Thereafter, the cause coming on for hearing before the judge without a jury, plaintiff in open court stated that since the filing of the suit, defendant had paid plaintiff all sums due and had taken, and was continuing to take and pay for, all oil tendered it by plaintiff under the contract and possibly the proper thing for plaintiff to do was to dismiss the case.
Then followed a colloquy between court and counsel, in the course of which counsel for defendant stated that the defendant claimed that the contract was fatally indefinite in that it did not state the terms with any certainty upon which the oil is to be bought. In the end it came down to this:
'In other words, you want to take the burden now and go forward on what you allege to be in invalidity of the contract?'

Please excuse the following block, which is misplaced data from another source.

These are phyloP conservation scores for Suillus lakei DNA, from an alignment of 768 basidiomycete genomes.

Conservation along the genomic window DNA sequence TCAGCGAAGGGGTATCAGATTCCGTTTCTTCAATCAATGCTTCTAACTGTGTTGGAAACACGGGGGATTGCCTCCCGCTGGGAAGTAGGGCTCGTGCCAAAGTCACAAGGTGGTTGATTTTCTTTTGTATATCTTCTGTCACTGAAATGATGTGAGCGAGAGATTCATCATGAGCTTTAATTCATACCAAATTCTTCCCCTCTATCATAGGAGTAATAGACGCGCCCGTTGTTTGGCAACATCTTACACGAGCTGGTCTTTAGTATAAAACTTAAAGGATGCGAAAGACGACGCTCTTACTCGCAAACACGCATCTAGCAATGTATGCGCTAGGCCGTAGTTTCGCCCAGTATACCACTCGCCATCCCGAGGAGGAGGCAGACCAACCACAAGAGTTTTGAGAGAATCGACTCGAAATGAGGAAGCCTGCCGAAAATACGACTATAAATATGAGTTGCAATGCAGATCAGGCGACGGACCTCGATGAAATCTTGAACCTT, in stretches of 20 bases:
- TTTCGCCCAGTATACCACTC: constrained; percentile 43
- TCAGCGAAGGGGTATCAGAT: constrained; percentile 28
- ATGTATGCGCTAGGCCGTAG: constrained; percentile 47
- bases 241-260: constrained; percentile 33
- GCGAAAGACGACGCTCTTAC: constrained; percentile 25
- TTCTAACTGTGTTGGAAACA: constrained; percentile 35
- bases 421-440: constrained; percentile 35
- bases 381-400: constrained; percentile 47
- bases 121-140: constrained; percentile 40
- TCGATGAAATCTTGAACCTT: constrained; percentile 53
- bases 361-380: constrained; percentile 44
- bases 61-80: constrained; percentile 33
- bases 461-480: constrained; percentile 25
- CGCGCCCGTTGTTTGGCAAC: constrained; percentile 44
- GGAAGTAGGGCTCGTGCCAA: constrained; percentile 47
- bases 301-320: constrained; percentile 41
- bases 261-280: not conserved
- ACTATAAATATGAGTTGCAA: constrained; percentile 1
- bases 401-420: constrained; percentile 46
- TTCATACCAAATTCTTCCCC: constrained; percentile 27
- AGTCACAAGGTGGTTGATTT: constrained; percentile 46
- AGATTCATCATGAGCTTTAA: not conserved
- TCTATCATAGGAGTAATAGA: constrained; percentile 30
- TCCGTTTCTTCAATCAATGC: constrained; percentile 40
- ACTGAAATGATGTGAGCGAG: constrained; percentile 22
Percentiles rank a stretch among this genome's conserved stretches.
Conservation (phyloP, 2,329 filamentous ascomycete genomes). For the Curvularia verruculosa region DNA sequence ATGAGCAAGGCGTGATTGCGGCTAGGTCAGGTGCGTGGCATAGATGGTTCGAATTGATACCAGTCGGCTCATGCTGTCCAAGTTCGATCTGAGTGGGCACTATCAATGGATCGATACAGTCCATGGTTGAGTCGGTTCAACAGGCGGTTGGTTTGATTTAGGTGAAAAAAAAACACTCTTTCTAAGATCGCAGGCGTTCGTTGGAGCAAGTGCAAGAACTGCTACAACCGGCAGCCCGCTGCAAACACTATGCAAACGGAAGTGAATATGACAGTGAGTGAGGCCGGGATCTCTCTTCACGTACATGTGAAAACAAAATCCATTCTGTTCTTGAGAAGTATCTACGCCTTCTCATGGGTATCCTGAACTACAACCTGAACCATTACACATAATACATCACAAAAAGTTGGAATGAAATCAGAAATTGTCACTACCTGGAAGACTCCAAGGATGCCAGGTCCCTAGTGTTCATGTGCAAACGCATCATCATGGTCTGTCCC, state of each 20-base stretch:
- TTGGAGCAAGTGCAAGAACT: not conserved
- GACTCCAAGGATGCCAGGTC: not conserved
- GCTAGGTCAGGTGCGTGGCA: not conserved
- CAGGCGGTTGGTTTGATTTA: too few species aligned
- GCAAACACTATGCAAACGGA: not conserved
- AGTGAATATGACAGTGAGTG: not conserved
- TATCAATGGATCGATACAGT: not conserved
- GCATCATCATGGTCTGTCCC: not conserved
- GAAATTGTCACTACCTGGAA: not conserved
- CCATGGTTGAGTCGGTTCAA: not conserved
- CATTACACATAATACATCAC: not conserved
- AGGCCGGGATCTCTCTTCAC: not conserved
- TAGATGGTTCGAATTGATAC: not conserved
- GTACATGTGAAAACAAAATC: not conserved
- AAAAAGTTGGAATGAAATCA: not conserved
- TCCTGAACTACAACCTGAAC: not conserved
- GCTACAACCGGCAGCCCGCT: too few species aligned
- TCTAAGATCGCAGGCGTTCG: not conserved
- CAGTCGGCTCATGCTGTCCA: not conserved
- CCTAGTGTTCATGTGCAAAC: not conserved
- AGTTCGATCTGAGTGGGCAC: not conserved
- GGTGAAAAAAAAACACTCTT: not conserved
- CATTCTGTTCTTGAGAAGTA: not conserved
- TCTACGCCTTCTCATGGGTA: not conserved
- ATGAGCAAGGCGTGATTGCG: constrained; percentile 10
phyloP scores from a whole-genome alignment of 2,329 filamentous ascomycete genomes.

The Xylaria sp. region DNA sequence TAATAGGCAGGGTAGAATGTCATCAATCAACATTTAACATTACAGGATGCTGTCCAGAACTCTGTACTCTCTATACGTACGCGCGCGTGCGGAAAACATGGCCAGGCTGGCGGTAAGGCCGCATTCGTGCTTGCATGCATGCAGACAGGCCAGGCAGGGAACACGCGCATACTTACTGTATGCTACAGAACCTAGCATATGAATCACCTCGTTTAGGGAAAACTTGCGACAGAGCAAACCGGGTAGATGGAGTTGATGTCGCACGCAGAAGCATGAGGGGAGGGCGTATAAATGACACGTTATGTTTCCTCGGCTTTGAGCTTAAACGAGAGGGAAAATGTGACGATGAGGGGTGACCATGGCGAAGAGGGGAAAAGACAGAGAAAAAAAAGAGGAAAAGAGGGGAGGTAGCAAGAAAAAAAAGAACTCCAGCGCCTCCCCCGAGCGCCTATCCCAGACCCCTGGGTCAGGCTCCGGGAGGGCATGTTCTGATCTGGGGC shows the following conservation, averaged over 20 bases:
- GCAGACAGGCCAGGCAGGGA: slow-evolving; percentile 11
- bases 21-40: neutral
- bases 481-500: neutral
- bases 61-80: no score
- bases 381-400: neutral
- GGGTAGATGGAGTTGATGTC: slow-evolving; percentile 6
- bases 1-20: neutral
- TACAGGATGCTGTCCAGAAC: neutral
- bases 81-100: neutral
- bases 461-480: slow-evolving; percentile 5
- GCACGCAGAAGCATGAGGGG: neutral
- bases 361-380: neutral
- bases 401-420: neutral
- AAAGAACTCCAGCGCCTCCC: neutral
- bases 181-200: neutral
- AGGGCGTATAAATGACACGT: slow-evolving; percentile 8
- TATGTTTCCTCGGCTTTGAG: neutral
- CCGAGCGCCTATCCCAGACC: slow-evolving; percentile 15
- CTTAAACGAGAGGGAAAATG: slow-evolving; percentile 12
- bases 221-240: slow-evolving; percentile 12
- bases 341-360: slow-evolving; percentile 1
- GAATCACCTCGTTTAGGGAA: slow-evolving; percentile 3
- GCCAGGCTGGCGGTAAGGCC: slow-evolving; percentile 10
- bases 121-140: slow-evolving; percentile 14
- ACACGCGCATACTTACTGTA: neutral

Mr. Slayton for defendant:
'We are willing to go forward.'
'All right, I will hear you.'
Thereafter, the defendant offered, over plaintiff's objection that they were not material: a stipulation;1 a series of prior contracts and extensions thereof, for the purchase of oil, between the same parties under which the physical handling of the oil was the same as it is now, and in which it was stated that the charge over the price paid by the plaintiff for the oil was a charge for gathering and transportation; and the contract in suit.2 It further agreed: that all oil purchased over the years had been paid for without any dispute or difficulty as to the method of arriving at the price to be paid therefor; that plaintiff had never applied to the Railroad Commission for the fixing of a rate or tariff for the gathering and transportation of oil from the Sharon Ridge field or any other point to Westbook station; and that no one had ever requested the Commission to fix such a rate.